munson-Morton said. "Mt. Hood, all the
hops that are named after various areas
of Oregon."
These early craft brewers saved the
Cascade hop, making it one of the most
popular IPA hops on the West Coast. By
the time Haunold retired in 1995, craft
brewers were closely following what
came comes out of OSU. In particular, a
small hop broker wanted in on the new
wave of aroma hops.
Santiam Hospital presents the first Un-Murder Mystery Golf Tournament on Saturday, Sept. 23.
J USTIN MUCH / THE STAYTON MAIL
afterward. Townshend still pays atten-
tion to adaptability — breeding hops that
work well in Oregon's wet climate — but
he also focuses on those essential oils in-
side a hop: The aromas that brewers now
seek out, everything from lavender to
tangerine. And the Cascade hop remains
a parent to several new varieties, rising
in popularity and still being developed.
Goschie said that the demand for new
and varied beer has translated into a de-
sire for more and more styles of hops,
forcing many farmers to develop their
own versions or buy the rights to grow
new and unusual types. Goschie grows
around 10 varieties of hops, but she also
grows test varieties for various breeders
around the area.
“The beer consumer has been so
spoiled with these brewers continually
making new things," Goschie says.
"You’ve developed a monster. The con-
sumer is never sated."
The farmer walks away from the piles
of now-dry hops and heads to a white-
board. On it, a long list of breweries are
sorted by date: "8/18: 54 40, Ex Novo, Base
Camp, Pyramid." She adds a new beer to
the list, between Deschutes and Monta-
villa.
When these hops are gone, she'll fill
the whiteboard again, variety after va-
riety, until all the hops are gone. The rat-
tle of hop cones will fade until next sea-
son, just as it has for generations.
Hops: what you should know
Hops bitter beer. Little pine-cone-
looking buds, hops contain something
called "alpha acid," which makes beer
bitter. Large-scale brewers look for hops
with lots of alpha acid, because it means
they have to buy fewer hops.
Originally, hops were the ingredi-
ent that kept beer fresh. "Before hops,
brewers were adding all sorts of botan-
icals to make beer," says Tom Shellham-
mer, professor of food science at Oregon
State University. "One of those things
were hops, and people started to notice
that the hops would keep the beer from
growing sour; it had a microbial proper-
ty to it. So people started using hops to
keep beer from going bad."
Hops now add aroma — unless
they're just used to bitter. Hops contain
a core of resin and essential oils, which
help beer develop those fruity, vegetal
and herbal tasting notes. Low alpha acid
hops usually have a wider range of aro-
mas, which is why they’re often called
“aroma hops.”
Aroma hops give beer fresh scents.
Aroma hops are responsible for most of
the flavor notes in beer, excluding things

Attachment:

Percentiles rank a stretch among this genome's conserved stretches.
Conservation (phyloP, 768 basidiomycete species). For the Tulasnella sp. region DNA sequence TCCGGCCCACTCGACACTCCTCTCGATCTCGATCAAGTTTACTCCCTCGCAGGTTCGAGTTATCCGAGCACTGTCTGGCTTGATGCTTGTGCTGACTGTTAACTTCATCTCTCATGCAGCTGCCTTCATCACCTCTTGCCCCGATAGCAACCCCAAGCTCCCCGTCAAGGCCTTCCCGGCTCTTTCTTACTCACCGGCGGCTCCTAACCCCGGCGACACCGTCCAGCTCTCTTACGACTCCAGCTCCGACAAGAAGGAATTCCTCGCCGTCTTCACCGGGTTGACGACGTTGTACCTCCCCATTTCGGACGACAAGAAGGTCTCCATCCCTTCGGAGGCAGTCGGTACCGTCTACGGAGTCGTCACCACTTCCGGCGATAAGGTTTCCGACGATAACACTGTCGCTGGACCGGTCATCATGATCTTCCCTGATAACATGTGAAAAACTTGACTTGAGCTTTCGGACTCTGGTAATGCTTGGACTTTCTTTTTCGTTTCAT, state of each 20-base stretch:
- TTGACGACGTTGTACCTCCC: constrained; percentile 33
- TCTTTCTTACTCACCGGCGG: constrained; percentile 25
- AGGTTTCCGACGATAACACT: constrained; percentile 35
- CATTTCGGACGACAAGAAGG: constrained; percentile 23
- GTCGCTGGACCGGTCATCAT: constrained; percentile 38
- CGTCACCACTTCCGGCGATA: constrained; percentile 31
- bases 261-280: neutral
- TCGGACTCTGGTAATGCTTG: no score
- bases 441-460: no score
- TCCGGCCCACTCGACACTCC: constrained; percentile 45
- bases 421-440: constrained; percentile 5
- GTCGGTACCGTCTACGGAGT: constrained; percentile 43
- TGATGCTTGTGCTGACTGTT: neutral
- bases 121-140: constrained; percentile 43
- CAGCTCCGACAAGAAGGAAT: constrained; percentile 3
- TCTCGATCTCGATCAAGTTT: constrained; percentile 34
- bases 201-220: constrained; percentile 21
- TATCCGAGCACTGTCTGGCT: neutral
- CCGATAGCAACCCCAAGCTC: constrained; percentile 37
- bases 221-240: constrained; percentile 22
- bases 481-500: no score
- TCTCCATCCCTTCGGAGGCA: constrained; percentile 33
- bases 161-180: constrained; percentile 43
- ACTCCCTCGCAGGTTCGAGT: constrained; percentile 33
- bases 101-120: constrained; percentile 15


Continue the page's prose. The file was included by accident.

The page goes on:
you associate with baking: chocolate,
malt, caramel, yeast. Hop aromas are of-
ten related to things that are growing:
pine, citrus, mint. Interested in learning
more? Randy Mosher's "Tasting Beer"
can help you understand and identify
those hop characteristics.
Craft brewers often use bittering
and aroma hops. This means brewers
start by boiling their liquid with a base
hop, either something neutral or high al-
pha and then add aroma hops near the
end of the brewing process. If the aroma
hops boil too long, those subtleties of fla-
vor disappear.
Email Brooke Jackson-Glidden broo-
kejg@statesmanjournal.com or call 503-
428-3528. Follow her on Twitter
@jacksonglidden, or like her Facebook
page www.facebook.com/Brooke
Jackson- Glidden.
The new golden age
On a long, boardroom-style table in
the office of Goschie Farms , small piles
of dried and fresh hop cones lie, waiting
to be weighed, ripped and smelled.
These early tests will determine which
hops get picked first, after the Centenni-
als. Some varieties are OSU alums: Wil-
lamette and Santiam. The latter is a Cas-
cade descendant, rising in popularity
across the country.
Two varieties don't yet have names;
Goschie was contracted to grow new,
not-yet-released varieties. Most of the
details are off-limits: The world of hop
development is more competitive than
ever, with a new goal on the forefront.
As craft beer popularized at the end of
the 20th century, aroma hops entered
their Renaissance: The varieties of hops
and their distinct notes became an in-
creasing interest for brewers.
"Because it’s more of an aromatic aro-
ma aspect of the hops, variety plays a
very important role," said Tom Shell-
hammer, professor of food science at
Oregon State University. "They’re kind
of analogous to flowers, you know?"
As the USDA's funding and focus on
hop development began to dissipate at
the turn of the century, a new interest
came from the private sector. In 2010, In-
die Hops , a hop processing company and
distributor, gave OSU $1 million to cre-
ate the new Aroma Hop Breeding Pro-
gram, to develop and perfect the cultiva-
tion and distinctive notes of aroma hops.
Shaun Townsend, a professor at OSU
and hop breeder through the Aroma Hop
Breeding Program, joined the team soon
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September 25